Idem, Goharhā-ye rāz az daryā-ye andiša-ye Ṣāʾeb (Gems from the ocean of Ṣāʾeb’s mind), Tehran, 1986.
Idem, Ašʿār-e bargozida-ye Ṣāʾeb-e Tabrizi (Selected poems of Ṣāʾeb of Tabriz), Tehran, 1941; 3rd ed., ed. Jaʿfar Āzmun, with an Introduction by Naṣr-Allāh Kāsemi, Tehran, 1956.
Idem, ed., Golčin-e Ṣāʾeb Tabrizi(Ṣāʾeb of Tabriz: A florilegium), calligraphy by ʿAli-Akbar Kāveh. Tehran, 1954.
Idem, Bargi čand az daftar-e zendegi (Some pages from the book of life), calligraphy by Mehdi Zarrin-Kelk,. limited 1st ed., Tehran, 1966.
Idem, “Goft-o-gu bā nevisanda-ye Āšiānah-ye ʿoqāb” (A conversation with the author of the Eagle’s Nest), Jahān-e ketāb, no. 2, November 1995, p. 11.
Idem, “moʿallemi ʿešq mivarzidam: Goft-o-gu bā Zeyn al-ʿĀbedin Moʾtamen” (I was in love with teaching: Conversation with Zeyn al-Ābedin Moʾtamen), in ʿAli-Aṣḡar Moḥammad-Ḵāni, Ḥasan Anušah, and Ali-Allāh Dorudiān, eds., Adabiyāt va falsafa, no. 48, October 2001, pp. 4-11.
Yaḥyā Ārianpur, Az Ṣabā tā Nimā, 3 vols., Tehran, 1995.
Boḵārā, Negāhi be zendegi va āṯār-e ostād Zeyn al-ʿĀbedin Moʾtamen (Boḵārā Magazine: Special issue on the life and works of Zeyn al-ʿĀbedin Moʾtamen), ed. ʿAli Dahbāši, vol. 7, no. 2, October-November 2004.
Alexandre Dumas, Le Comte de Monte-Cristo, tr. Moḥammad-Ṭāher Mirzā Eskandari as Kont do Mont Kristo, Tabriz, 1892; repr., Tehran, 1895, 1905, and 1939.
Idem, Les Trois Mousquetaires, tr. Moḥammad-Ṭāher Mirzā Eskandari as Seh-Tofangdār, 3 vols., Tehran, 1899.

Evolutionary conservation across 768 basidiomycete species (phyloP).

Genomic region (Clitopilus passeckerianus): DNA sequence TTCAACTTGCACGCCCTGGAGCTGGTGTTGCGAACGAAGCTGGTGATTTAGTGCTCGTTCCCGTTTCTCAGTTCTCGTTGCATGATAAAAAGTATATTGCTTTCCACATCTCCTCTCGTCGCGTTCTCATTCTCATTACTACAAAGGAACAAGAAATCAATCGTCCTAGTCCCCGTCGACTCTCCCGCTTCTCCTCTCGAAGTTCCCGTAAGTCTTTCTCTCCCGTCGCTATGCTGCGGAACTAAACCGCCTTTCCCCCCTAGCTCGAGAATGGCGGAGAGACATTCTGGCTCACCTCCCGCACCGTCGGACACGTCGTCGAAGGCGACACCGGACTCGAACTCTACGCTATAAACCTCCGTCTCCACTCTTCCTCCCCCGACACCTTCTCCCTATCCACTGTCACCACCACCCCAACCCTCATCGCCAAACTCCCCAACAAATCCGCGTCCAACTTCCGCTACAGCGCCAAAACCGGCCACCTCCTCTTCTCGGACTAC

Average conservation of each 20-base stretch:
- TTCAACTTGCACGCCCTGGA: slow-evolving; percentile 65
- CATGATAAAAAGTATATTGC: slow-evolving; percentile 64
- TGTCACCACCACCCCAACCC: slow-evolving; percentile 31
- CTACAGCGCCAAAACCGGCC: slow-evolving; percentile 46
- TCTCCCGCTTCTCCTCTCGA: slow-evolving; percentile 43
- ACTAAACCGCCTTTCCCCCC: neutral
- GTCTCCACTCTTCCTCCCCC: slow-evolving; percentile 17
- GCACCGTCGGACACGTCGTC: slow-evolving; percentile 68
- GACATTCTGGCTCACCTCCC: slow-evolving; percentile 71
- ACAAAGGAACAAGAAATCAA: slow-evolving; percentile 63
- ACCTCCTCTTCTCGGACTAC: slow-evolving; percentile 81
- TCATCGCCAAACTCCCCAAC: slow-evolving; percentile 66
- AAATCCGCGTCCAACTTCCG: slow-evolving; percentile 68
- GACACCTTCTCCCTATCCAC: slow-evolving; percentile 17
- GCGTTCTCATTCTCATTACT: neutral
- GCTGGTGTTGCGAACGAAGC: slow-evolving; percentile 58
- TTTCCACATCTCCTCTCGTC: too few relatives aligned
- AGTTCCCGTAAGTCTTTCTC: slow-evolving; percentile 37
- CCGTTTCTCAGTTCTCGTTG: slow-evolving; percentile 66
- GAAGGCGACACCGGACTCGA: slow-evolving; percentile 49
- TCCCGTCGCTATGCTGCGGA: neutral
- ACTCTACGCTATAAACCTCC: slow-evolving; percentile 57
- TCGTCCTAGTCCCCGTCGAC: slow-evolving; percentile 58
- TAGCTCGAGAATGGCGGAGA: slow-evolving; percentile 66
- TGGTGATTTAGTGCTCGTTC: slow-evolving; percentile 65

Eskandar-nāma, Tehran, n.d.
Ali Gheissari, “In Memoriam: Zein al-Abedin Moʾtamen (Teacher, Writer and Critic),” Iranian Studies, 39/1, 2006, pp. 83-84.
Moḥammad-ʿAli Širāzi Naqib al-Mamālek, Kolliyāt-e haft jeldi-ye Amir Araslān ebn Malekšāh-e Rumi (A complete tome in seven parts on the story of Amir Araslān ebn Malekšāh-e Rumi), Tehran, n.d.; new edition with an introduction by Moḥammad Jaʿfar Maḥjub, Tehran, 1961.
Moḥammad Ḡolām, Romān-e tāriḵi: Seyr va naqd va taḥlil-e romān-hā-ye tāriḵi-ye fārsi, 1284-1332 (Historical novel: a critical review and analysis of Persian historical novels), Tehran, 2002.
Homa Katouzian, “Alborz and its Teachers,” Iranian Studies, 44/5, 2011, pp. 743-54.
Vera Kubícková, “Persian Literature of the 20th Century,” in Jan Rypka, History of Iranian Literature, ed. Karl Jahn, Dordrecht, 1968, pp. 417-28.
Franciszek Machalski, La littérature de l’Iran contemporain. La poésie persane: vol. 1: La poésie persane de l’époque du “réveil des Iraniens” jusqu’à coup d’état de Reḍā Ḵān (environ 1880-1921), Krakow, 1965; vol. 2: La poésie de l’époque de Reḍā Šāh Pahlavi 1921-1941, Krakow, 1967; vol. 3: La poésie persane après la seconde guerre mondiale, Cracow, 1980.
National Library and Archives of I.R. Iran, “Dargozašt-e Zeyn al-Abedin Moʾtamen, Ṣāʾeb šenās-e maʿruf” (The passing of Zeyn al-ʿĀbedin Moʾtamen, the famous expert on [the poet] Ṣāʾeb) formerly at http://www.nlai.ir/Default.aspx?tabid=681 (last viewed 10 October 2011).
Omid Qanbari, Zendegi-nāma va ḵadamāt-e ʿelmi va farhangi-ye ostād Zeyn-al-ʿĀbedin Moʾtamen, 2nd. ed., Tehran, 2008.
Moḥammad Ṣadr-Hāšemi, Tāriḵ-e jarāʾed va majallāt-e Iran, 4 vols., 1st ed., Isfahan, 1948-52; repr., Isfahan, 1985.
Jamšid Ṣedāqatnejād, “Pāy-e ṣoḥbat-e Zeyn-al-ʿĀbedin Moʾtamen” (A conversation with Zeyn al-ʿĀbedin Moʾtamen), Rastāḵiz, Wednesday, 15 Dey 1355 Š./5 January 1977.
Michel Zévaco, Les Pardaillan, tr. Ḥasan Nāṣer as Pārdāyānhā, Tehran, 1934-36.
Last Updated: May 30, 2012